Ethereum - Katerva Award 2016 Grand Prize Winner
Katerva Award winner and finalists selected to have an immediate, scalable impact on health, food chain, economics and energy
Meat from plants, a new banking system for social change, good energy from food waste: A new breed of companies are showing how innovation can be scaled for both business opportunities and global good. Led by resolute and independent thinkers, these companies are making dents in conventional ways of thinking to defy and fight for global change.
The Katerva Award identifies these companies as finalists annually in its global competition –– referred to by Reuters as "the Nobel Prize for Sustainability". Some 3,500 companies and organizations were submitted to the Katerva Award council last year and Katerva selected 10 companies as this year’s finalists –– as forces to revolutionize areas such as food, business, transportation, energy and economics. The Katerva Award winner this year, 2016, goes to Ethereum, a decentralized banking system that could upend inefficient and exclusive conventional bank systems and financial markets.
Ethereum runs apps on a custom built blockchain, an enormously powerful shared global infrastructure that can move value around and represent the ownership of property. This enables developers to create markets, store registries of debts or promises, move funds in accordance with instructions given long in the past (like a will or a futures contract) and many other things that have not been invented yet, all without a middleman or counter-party risk.
It is exactly this kind of innovation that goes beyond last-century thinking, and lifetime-only aspirations to leap-frog over current limitations in our global economy as a force for radical, global improvements for people and planet.
Terry Waghorn, Katerva's founder and executive director explains: “Katerva is not just interested in 'good' ideas, the ideas we are after will create big changes in how we live on this planet. Katerva's approach places emphasis squarely on action for a sustainable future—creating and implementing solutions to sustainability-related concerns,” he says, noting that Katerva is the first truly open worldwide platform for change.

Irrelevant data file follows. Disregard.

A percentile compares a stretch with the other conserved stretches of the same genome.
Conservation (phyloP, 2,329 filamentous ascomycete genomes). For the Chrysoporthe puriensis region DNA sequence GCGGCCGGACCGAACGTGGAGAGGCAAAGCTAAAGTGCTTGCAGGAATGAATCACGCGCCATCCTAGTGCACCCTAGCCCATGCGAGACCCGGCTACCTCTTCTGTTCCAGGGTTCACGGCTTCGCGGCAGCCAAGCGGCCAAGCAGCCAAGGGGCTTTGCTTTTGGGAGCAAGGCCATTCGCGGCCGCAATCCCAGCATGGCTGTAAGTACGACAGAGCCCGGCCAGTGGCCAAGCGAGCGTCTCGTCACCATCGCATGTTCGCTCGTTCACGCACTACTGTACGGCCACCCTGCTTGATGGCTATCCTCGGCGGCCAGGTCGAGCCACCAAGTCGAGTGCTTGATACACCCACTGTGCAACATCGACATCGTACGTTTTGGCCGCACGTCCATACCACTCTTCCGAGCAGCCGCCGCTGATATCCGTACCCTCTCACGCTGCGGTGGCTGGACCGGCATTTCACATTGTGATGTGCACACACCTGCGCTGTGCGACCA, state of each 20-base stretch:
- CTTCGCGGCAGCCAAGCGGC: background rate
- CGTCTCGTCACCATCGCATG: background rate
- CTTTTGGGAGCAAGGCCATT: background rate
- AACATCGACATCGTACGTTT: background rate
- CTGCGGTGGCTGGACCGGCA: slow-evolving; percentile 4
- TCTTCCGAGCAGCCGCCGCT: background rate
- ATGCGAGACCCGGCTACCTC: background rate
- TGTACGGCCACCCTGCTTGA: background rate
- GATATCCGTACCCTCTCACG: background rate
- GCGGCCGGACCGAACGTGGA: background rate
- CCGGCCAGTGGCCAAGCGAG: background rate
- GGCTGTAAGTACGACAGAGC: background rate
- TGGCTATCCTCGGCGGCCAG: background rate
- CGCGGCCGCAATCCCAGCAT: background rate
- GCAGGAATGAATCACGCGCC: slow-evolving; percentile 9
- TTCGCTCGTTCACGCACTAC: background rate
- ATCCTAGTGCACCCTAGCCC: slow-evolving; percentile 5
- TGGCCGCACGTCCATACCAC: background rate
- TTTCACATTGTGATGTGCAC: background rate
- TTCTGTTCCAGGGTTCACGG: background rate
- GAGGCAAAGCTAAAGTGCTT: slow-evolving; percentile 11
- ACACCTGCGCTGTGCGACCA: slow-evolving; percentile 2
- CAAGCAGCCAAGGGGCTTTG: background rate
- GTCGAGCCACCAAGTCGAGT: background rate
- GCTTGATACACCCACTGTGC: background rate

Katerva, was founded in 2010 by Waghorn, a business intelligence strategist. Katerva uses people and leading-edge diagnostic tools to source, evaluate and accelerate disruptive, sustainable innovation that will show measurable impact on this planet in the next 10 years.
“To solve the complex sustainability challenges we face as stewards of our planet, will require innovative solutions across a wide range of disciplines and economic sectors. Katerva provides a much needed and novel forum for this to happen, as evidenced by the innovation and entrepreneurship embodied by this year's Finalists for the Katerva Award, “ states Antonio J. Busalacchi, Jr, Director of the Earth System Science Interdisciplinary Center (ESSIC) and Professor in the Department of Atmospheric and Oceanic Science at the University of Maryland, USA.
Katerva Award Finalists for 2016 include:
Behavioral Change: Choose Energy: The Texas-based startup, Choose Energy, was founded in 2008 as a marketplace for clean technology and services. Choose Energy, launched with the vision of simplifying shopping for electricity and natural gas rates, plan terms and renewable energy options for the average consumer and small business. Choose Energy makes it easy for people to save money on energy costs by switching to a 100% green product such as wind power.
Environment: Holganix, organic lawn care,sells environmentally- friendly lawn care products that contain natural microorganisms. Their products reduce the use of fertilizers as much as 90%. Holganix's management team successfully grew two multi-million dollar lawn care companies in the past, now focusing on growing another with a greater, greener goal. Holganix pledged to eliminate 100,000,000 pounds of nitrates, 100,000,000 pounds of phosphates and 25,000,000 ounces of concentrated pesticides by Earth Day 2016.